Yesterday the air felt dense. Not hot and not cold, just full and thick. The clouds stayed low, heavy, old, bosomy. Like flat pillows. There was no wind and little sound. Even the birds were quiet. The night crickets played their instrumental feet softly as though the night was nigh – all day their orchestra played. The day barely lifted from its grey night.
The Professor, the little kitten, died yesterday morning with a small sigh of relief, the quiet stillness of the awakening barn wrapped about him like a drifting veil. He had been living here for one week .
I know I have said this before but it is a cornerstone of my manifesto. Each soul that touches yours has value. No matter how long that touch lasts. It has worth. It is a lesson. So listen.
Some relationships are very short – snippits, flashes.
Like the time I was down in the subway in Paris, one Christmas.
I was travelling alone, which is my favourite way to travel, especially at Christmas. I was standing in the paused train, my feet in concert heels, planted solidly, slightly apart; London styles (holding a strap in the underground is considered girly – sitting close to the doors is worse), open book in hand (reading on the subway is mandatory), the underground moving-people-train-room full of the rustle and giggle of evening Friday night, the going-outs and the going-homes crossing through wafts of perfume and fatique, preparing for the hasty take off indicative of Parisian subway trains. When. Just as the doors were closing (and they close fast in Paris, there is no forgiveness in the French subway) – a tall elegant man in smart sleek black leaped through the smacking gap, his leg extended, his brief case preceding him, his body a missile, shooting through, the doors slamming shut with a French stick smack right against his back. We both felt the woosh of air as it was cut off – guillotine styles. And as his momentum shot him through the air towards me we saw each other. No-one ever sees a person in the underground. But we did. We saw each other.
The train and the man lurched forward, his foot thumping to the side, his briefcase rising for balance, the train spitting speed and as I reached to steady him, my gloved hand to his perfectly appointed jacket, his black eyes hit mine and every particle of this panting body was grinning with open gorgeous delight at the success of his daring. His mad run for the closing doors, totally committed to throwing his body through the gap had succeeded. No words were exchanged in that flash between us, as the train picked up speed, and people shuffled kindly to make room. He and I knew in that moment – the joy of beating the odds. Hurling oneself at the smallest of gaps and getting through. We knew it and we laughed in its face. Hah! We silently hooted. Heads up and back down with hidden underground laughter. Dimples. Joy was there. A pause. Fecund. Breathless.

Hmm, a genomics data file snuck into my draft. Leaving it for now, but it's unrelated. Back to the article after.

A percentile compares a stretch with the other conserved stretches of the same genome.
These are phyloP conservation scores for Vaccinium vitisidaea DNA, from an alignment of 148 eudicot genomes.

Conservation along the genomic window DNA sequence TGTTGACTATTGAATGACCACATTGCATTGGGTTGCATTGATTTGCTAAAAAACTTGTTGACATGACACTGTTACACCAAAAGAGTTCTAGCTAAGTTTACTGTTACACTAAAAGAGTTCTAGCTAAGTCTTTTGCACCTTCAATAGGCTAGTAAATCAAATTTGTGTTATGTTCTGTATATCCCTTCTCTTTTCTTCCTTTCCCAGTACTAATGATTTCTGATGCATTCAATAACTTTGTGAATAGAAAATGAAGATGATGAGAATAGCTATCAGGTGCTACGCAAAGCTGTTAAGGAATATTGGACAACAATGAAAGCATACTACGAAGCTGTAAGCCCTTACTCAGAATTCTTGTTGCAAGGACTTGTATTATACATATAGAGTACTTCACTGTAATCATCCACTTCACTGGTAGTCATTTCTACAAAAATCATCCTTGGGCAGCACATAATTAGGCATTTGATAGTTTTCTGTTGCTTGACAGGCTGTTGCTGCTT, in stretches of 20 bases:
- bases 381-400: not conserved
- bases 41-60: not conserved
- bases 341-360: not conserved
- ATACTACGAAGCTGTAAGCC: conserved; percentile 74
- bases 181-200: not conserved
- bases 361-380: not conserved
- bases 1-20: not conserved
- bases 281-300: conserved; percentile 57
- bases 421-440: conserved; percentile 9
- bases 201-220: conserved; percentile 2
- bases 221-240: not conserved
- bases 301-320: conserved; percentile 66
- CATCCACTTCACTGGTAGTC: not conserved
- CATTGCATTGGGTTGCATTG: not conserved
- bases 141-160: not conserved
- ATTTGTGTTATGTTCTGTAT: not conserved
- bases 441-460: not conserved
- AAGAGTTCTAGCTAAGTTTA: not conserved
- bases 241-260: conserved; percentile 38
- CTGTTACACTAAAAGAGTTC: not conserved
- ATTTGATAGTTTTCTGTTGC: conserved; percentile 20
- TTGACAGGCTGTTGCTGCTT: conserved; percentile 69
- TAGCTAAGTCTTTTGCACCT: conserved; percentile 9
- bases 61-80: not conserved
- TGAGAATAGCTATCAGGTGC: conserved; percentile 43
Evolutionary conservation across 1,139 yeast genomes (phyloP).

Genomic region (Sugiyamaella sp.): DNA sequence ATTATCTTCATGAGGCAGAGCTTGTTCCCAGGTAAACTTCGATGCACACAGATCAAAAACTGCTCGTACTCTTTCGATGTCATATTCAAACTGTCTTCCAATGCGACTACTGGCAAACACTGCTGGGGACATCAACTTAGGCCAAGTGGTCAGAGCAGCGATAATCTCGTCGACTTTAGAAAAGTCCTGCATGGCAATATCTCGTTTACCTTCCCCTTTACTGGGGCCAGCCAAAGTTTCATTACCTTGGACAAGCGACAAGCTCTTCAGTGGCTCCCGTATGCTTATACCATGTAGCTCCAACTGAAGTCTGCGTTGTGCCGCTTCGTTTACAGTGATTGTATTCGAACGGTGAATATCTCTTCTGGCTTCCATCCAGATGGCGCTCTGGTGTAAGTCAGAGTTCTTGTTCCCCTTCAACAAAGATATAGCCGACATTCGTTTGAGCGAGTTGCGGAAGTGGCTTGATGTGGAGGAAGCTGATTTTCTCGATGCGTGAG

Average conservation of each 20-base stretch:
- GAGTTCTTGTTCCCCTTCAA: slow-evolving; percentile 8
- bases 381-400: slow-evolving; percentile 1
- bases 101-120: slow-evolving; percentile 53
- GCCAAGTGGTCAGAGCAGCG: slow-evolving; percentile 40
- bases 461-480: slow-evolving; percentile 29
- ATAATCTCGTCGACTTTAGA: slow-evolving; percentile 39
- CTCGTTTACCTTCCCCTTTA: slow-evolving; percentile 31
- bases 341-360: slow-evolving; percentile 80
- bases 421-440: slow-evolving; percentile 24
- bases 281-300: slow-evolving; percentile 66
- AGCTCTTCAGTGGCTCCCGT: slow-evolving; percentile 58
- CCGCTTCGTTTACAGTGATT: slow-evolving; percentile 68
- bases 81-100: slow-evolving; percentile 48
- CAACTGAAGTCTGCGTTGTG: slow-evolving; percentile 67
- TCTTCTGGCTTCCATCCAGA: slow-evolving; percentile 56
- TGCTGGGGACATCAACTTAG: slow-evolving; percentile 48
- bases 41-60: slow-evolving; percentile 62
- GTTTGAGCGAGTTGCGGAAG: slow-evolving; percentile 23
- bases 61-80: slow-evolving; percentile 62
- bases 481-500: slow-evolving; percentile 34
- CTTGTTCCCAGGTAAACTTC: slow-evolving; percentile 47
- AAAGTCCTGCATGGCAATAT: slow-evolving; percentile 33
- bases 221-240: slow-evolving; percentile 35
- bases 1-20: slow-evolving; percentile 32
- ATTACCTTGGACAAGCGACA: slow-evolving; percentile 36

Then eyes locked, we both raised our eyebrows just a hair, a smidgen, a minute openness, a smudge of complete recognition, a whole life in a millisecond, a veering, a thought, a recovering. An eye to an eye, as close as ever I have been seen and saw. A total world. And in perfect unison, we nodded a toast to each others solitude, and like bricks into wells – we dropped – totally, without a splash, back into our respective lives. My eyes were drawn back to the words of Neruda who I was reading at the time.
“I love you as certain dark things are to be loved,
in secret, between the shadow and the soul.”
Or something like that.
I turned the page of my book and he reached for his phone. Gone. A whole life together in under thirty seconds.
You see what I mean? Even in a thirty second lifetime relationship, we can learn. We can learn to throw caution to the winds and hurl ourselves at a closing gap. And win. Maybe The Professor won before the race started.
I suspect we have brought in a feline flu with these new kittens and hopefully today all the cats are off to get their distemper boosters a little earlier in the year than normal.
Today we work some more on the fencing. And everything else. These calves are good and ready to get to the new fields and in under those wonderful trees.
Sheila stays at my back door though. She and I are having a long relationship. I hope you have a lovely day.
Your friend on the farmy,